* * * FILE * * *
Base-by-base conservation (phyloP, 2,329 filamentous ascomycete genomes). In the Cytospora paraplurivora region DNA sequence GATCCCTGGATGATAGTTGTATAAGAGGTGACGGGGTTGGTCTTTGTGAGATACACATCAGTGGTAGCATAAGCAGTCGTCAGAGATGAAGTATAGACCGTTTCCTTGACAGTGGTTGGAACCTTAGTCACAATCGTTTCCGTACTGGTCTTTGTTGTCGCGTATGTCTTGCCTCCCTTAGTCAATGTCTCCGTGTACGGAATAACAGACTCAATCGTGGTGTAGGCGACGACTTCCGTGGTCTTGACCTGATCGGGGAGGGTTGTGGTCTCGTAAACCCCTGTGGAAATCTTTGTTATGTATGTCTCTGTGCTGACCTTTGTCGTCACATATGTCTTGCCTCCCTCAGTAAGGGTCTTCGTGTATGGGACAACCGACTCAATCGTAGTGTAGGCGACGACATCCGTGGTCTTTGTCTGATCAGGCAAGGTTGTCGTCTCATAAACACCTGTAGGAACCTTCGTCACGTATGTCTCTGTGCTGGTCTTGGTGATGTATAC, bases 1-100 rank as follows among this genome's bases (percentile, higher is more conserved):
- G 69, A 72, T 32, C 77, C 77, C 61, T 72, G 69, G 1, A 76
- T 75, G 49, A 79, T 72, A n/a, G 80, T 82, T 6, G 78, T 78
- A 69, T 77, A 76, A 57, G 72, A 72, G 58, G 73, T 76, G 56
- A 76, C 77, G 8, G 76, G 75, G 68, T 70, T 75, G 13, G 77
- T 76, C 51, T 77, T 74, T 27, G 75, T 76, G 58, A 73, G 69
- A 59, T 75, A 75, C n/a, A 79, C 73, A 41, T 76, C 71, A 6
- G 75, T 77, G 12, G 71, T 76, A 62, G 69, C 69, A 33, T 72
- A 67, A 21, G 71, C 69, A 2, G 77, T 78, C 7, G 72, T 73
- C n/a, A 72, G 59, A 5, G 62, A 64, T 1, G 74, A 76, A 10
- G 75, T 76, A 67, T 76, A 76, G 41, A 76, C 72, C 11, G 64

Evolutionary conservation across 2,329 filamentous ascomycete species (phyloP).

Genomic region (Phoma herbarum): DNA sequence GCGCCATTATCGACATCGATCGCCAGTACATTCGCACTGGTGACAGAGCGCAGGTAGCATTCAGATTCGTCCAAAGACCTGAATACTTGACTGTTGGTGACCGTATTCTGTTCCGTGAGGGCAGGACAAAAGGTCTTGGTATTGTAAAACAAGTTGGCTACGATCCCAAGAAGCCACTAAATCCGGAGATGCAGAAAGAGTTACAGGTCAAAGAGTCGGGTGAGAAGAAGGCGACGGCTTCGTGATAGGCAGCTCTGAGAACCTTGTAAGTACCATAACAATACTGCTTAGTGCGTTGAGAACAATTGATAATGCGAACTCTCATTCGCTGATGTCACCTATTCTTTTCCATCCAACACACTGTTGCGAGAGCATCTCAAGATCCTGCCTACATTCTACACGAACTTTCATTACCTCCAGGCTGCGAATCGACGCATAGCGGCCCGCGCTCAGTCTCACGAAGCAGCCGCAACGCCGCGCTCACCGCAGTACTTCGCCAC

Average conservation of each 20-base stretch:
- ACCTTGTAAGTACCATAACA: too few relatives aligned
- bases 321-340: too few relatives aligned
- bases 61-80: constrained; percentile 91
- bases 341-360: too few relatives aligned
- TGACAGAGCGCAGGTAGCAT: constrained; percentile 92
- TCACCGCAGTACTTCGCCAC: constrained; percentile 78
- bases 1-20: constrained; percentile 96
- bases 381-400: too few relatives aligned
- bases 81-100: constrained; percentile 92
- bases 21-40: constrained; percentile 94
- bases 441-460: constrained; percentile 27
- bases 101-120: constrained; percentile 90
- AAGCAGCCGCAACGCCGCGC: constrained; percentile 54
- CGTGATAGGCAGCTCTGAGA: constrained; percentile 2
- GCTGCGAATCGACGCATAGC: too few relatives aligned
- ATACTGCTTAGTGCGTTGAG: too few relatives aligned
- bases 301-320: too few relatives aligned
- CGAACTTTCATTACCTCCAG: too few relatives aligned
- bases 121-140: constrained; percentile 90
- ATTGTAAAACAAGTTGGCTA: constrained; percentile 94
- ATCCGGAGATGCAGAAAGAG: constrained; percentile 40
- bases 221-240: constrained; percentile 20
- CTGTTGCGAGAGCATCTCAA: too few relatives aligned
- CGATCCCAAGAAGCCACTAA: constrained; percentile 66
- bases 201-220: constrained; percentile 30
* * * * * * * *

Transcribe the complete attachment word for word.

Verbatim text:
Base-by-base conservation (phyloP, 2,329 filamentous ascomycete genomes). In the Cytospora paraplurivora region DNA sequence GATCCCTGGATGATAGTTGTATAAGAGGTGACGGGGTTGGTCTTTGTGAGATACACATCAGTGGTAGCATAAGCAGTCGTCAGAGATGAAGTATAGACCGTTTCCTTGACAGTGGTTGGAACCTTAGTCACAATCGTTTCCGTACTGGTCTTTGTTGTCGCGTATGTCTTGCCTCCCTTAGTCAATGTCTCCGTGTACGGAATAACAGACTCAATCGTGGTGTAGGCGACGACTTCCGTGGTCTTGACCTGATCGGGGAGGGTTGTGGTCTCGTAAACCCCTGTGGAAATCTTTGTTATGTATGTCTCTGTGCTGACCTTTGTCGTCACATATGTCTTGCCTCCCTCAGTAAGGGTCTTCGTGTATGGGACAACCGACTCAATCGTAGTGTAGGCGACGACATCCGTGGTCTTTGTCTGATCAGGCAAGGTTGTCGTCTCATAAACACCTGTAGGAACCTTCGTCACGTATGTCTCTGTGCTGGTCTTGGTGATGTATAC, bases 1-100 rank as follows among this genome's bases (percentile, higher is more conserved):
- G 69, A 72, T 32, C 77, C 77, C 61, T 72, G 69, G 1, A 76
- T 75, G 49, A 79, T 72, A n/a, G 80, T 82, T 6, G 78, T 78
- A 69, T 77, A 76, A 57, G 72, A 72, G 58, G 73, T 76, G 56
- A 76, C 77, G 8, G 76, G 75, G 68, T 70, T 75, G 13, G 77
- T 76, C 51, T 77, T 74, T 27, G 75, T 76, G 58, A 73, G 69
- A 59, T 75, A 75, C n/a, A 79, C 73, A 41, T 76, C 71, A 6
- G 75, T 77, G 12, G 71, T 76, A 62, G 69, C 69, A 33, T 72
- A 67, A 21, G 71, C 69, A 2, G 77, T 78, C 7, G 72, T 73
- C n/a, A 72, G 59, A 5, G 62, A 64, T 1, G 74, A 76, A 10
- G 75, T 76, A 67, T 76, A 76, G 41, A 76, C 72, C 11, G 64

Evolutionary conservation across 2,329 filamentous ascomycete species (phyloP).

Genomic region (Phoma herbarum): DNA sequence GCGCCATTATCGACATCGATCGCCAGTACATTCGCACTGGTGACAGAGCGCAGGTAGCATTCAGATTCGTCCAAAGACCTGAATACTTGACTGTTGGTGACCGTATTCTGTTCCGTGAGGGCAGGACAAAAGGTCTTGGTATTGTAAAACAAGTTGGCTACGATCCCAAGAAGCCACTAAATCCGGAGATGCAGAAAGAGTTACAGGTCAAAGAGTCGGGTGAGAAGAAGGCGACGGCTTCGTGATAGGCAGCTCTGAGAACCTTGTAAGTACCATAACAATACTGCTTAGTGCGTTGAGAACAATTGATAATGCGAACTCTCATTCGCTGATGTCACCTATTCTTTTCCATCCAACACACTGTTGCGAGAGCATCTCAAGATCCTGCCTACATTCTACACGAACTTTCATTACCTCCAGGCTGCGAATCGACGCATAGCGGCCCGCGCTCAGTCTCACGAAGCAGCCGCAACGCCGCGCTCACCGCAGTACTTCGCCAC

Average conservation of each 20-base stretch:
- ACCTTGTAAGTACCATAACA: too few relatives aligned
- bases 321-340: too few relatives aligned
- bases 61-80: constrained; percentile 91
- bases 341-360: too few relatives aligned
- TGACAGAGCGCAGGTAGCAT: constrained; percentile 92
- TCACCGCAGTACTTCGCCAC: constrained; percentile 78
- bases 1-20: constrained; percentile 96
- bases 381-400: too few relatives aligned
- bases 81-100: constrained; percentile 92
- bases 21-40: constrained; percentile 94
- bases 441-460: constrained; percentile 27
- bases 101-120: constrained; percentile 90
- AAGCAGCCGCAACGCCGCGC: constrained; percentile 54
- CGTGATAGGCAGCTCTGAGA: constrained; percentile 2
- GCTGCGAATCGACGCATAGC: too few relatives aligned
- ATACTGCTTAGTGCGTTGAG: too few relatives aligned
- bases 301-320: too few relatives aligned
- CGAACTTTCATTACCTCCAG: too few relatives aligned
- bases 121-140: constrained; percentile 90
- ATTGTAAAACAAGTTGGCTA: constrained; percentile 94
- ATCCGGAGATGCAGAAAGAG: constrained; percentile 40
- bases 221-240: constrained; percentile 20
- CTGTTGCGAGAGCATCTCAA: too few relatives aligned
- CGATCCCAAGAAGCCACTAA: constrained; percentile 66
- bases 201-220: constrained; percentile 30